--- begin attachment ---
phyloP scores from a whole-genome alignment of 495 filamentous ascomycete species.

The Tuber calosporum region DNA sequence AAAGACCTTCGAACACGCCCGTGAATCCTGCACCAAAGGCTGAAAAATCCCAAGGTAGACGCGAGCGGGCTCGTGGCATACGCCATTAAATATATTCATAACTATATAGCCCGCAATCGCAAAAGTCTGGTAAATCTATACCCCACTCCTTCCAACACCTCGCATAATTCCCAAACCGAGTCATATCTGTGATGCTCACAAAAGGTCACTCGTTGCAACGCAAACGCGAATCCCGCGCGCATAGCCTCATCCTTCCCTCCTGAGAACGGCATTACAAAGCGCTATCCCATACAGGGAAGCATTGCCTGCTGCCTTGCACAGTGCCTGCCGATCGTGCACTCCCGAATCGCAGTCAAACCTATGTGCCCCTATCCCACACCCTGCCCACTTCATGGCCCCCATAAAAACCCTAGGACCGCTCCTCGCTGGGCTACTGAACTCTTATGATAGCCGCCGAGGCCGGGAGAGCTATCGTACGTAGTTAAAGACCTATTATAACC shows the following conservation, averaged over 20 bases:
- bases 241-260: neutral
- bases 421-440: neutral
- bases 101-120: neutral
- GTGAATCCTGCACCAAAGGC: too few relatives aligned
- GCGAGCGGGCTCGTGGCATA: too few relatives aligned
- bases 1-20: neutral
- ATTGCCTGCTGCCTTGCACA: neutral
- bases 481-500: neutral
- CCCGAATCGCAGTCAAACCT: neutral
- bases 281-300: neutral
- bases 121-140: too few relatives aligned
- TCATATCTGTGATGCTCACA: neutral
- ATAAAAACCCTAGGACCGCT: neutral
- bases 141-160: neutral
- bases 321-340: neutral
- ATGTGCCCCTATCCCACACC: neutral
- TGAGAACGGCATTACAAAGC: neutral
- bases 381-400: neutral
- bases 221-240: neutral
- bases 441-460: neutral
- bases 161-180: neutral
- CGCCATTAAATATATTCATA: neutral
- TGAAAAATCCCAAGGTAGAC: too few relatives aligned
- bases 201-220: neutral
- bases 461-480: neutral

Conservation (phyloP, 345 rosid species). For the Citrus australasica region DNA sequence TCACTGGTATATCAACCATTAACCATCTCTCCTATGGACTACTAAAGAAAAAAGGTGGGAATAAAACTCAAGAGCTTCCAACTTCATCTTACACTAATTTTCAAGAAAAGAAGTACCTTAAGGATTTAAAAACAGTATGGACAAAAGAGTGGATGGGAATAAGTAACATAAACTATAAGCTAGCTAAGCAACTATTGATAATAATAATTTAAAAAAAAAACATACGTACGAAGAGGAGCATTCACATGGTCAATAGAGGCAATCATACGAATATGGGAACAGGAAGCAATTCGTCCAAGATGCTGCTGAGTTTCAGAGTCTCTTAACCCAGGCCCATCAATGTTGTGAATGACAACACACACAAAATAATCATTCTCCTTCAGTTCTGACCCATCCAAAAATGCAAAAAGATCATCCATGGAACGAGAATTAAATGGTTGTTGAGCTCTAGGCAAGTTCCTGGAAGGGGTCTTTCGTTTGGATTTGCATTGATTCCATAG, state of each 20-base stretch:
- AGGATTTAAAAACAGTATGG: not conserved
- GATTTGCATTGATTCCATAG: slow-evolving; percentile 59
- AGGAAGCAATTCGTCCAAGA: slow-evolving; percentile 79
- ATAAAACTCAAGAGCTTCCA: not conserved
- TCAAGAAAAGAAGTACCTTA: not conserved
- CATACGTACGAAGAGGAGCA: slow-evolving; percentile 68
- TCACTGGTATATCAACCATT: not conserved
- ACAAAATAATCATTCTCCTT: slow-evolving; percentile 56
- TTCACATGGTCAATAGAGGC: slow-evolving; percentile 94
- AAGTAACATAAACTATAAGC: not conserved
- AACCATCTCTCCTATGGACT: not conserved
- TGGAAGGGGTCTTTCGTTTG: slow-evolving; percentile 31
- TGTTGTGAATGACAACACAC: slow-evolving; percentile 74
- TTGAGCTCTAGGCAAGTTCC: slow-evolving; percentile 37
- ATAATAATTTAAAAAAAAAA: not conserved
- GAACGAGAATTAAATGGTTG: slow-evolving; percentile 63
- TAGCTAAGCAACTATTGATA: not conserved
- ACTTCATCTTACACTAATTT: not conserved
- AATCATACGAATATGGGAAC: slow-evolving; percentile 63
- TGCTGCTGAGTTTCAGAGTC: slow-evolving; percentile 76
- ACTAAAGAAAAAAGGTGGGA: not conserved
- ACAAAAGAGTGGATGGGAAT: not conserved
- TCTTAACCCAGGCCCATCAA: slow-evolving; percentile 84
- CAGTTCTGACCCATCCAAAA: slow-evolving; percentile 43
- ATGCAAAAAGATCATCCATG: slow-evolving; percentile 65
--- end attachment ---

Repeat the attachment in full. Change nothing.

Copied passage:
phyloP scores from a whole-genome alignment of 495 filamentous ascomycete species.

The Tuber calosporum region DNA sequence AAAGACCTTCGAACACGCCCGTGAATCCTGCACCAAAGGCTGAAAAATCCCAAGGTAGACGCGAGCGGGCTCGTGGCATACGCCATTAAATATATTCATAACTATATAGCCCGCAATCGCAAAAGTCTGGTAAATCTATACCCCACTCCTTCCAACACCTCGCATAATTCCCAAACCGAGTCATATCTGTGATGCTCACAAAAGGTCACTCGTTGCAACGCAAACGCGAATCCCGCGCGCATAGCCTCATCCTTCCCTCCTGAGAACGGCATTACAAAGCGCTATCCCATACAGGGAAGCATTGCCTGCTGCCTTGCACAGTGCCTGCCGATCGTGCACTCCCGAATCGCAGTCAAACCTATGTGCCCCTATCCCACACCCTGCCCACTTCATGGCCCCCATAAAAACCCTAGGACCGCTCCTCGCTGGGCTACTGAACTCTTATGATAGCCGCCGAGGCCGGGAGAGCTATCGTACGTAGTTAAAGACCTATTATAACC shows the following conservation, averaged over 20 bases:
- bases 241-260: neutral
- bases 421-440: neutral
- bases 101-120: neutral
- GTGAATCCTGCACCAAAGGC: too few relatives aligned
- GCGAGCGGGCTCGTGGCATA: too few relatives aligned
- bases 1-20: neutral
- ATTGCCTGCTGCCTTGCACA: neutral
- bases 481-500: neutral
- CCCGAATCGCAGTCAAACCT: neutral
- bases 281-300: neutral
- bases 121-140: too few relatives aligned
- TCATATCTGTGATGCTCACA: neutral
- ATAAAAACCCTAGGACCGCT: neutral
- bases 141-160: neutral
- bases 321-340: neutral
- ATGTGCCCCTATCCCACACC: neutral
- TGAGAACGGCATTACAAAGC: neutral
- bases 381-400: neutral
- bases 221-240: neutral
- bases 441-460: neutral
- bases 161-180: neutral
- CGCCATTAAATATATTCATA: neutral
- TGAAAAATCCCAAGGTAGAC: too few relatives aligned
- bases 201-220: neutral
- bases 461-480: neutral

Conservation (phyloP, 345 rosid species). For the Citrus australasica region DNA sequence TCACTGGTATATCAACCATTAACCATCTCTCCTATGGACTACTAAAGAAAAAAGGTGGGAATAAAACTCAAGAGCTTCCAACTTCATCTTACACTAATTTTCAAGAAAAGAAGTACCTTAAGGATTTAAAAACAGTATGGACAAAAGAGTGGATGGGAATAAGTAACATAAACTATAAGCTAGCTAAGCAACTATTGATAATAATAATTTAAAAAAAAAACATACGTACGAAGAGGAGCATTCACATGGTCAATAGAGGCAATCATACGAATATGGGAACAGGAAGCAATTCGTCCAAGATGCTGCTGAGTTTCAGAGTCTCTTAACCCAGGCCCATCAATGTTGTGAATGACAACACACACAAAATAATCATTCTCCTTCAGTTCTGACCCATCCAAAAATGCAAAAAGATCATCCATGGAACGAGAATTAAATGGTTGTTGAGCTCTAGGCAAGTTCCTGGAAGGGGTCTTTCGTTTGGATTTGCATTGATTCCATAG, state of each 20-base stretch:
- AGGATTTAAAAACAGTATGG: not conserved
- GATTTGCATTGATTCCATAG: slow-evolving; percentile 59
- AGGAAGCAATTCGTCCAAGA: slow-evolving; percentile 79
- ATAAAACTCAAGAGCTTCCA: not conserved
- TCAAGAAAAGAAGTACCTTA: not conserved
- CATACGTACGAAGAGGAGCA: slow-evolving; percentile 68
- TCACTGGTATATCAACCATT: not conserved
- ACAAAATAATCATTCTCCTT: slow-evolving; percentile 56
- TTCACATGGTCAATAGAGGC: slow-evolving; percentile 94
- AAGTAACATAAACTATAAGC: not conserved
- AACCATCTCTCCTATGGACT: not conserved
- TGGAAGGGGTCTTTCGTTTG: slow-evolving; percentile 31
- TGTTGTGAATGACAACACAC: slow-evolving; percentile 74
- TTGAGCTCTAGGCAAGTTCC: slow-evolving; percentile 37
- ATAATAATTTAAAAAAAAAA: not conserved
- GAACGAGAATTAAATGGTTG: slow-evolving; percentile 63
- TAGCTAAGCAACTATTGATA: not conserved
- ACTTCATCTTACACTAATTT: not conserved
- AATCATACGAATATGGGAAC: slow-evolving; percentile 63
- TGCTGCTGAGTTTCAGAGTC: slow-evolving; percentile 76
- ACTAAAGAAAAAAGGTGGGA: not conserved
- ACAAAAGAGTGGATGGGAAT: not conserved
- TCTTAACCCAGGCCCATCAA: slow-evolving; percentile 84
- CAGTTCTGACCCATCCAAAA: slow-evolving; percentile 43
- ATGCAAAAAGATCATCCATG: slow-evolving; percentile 65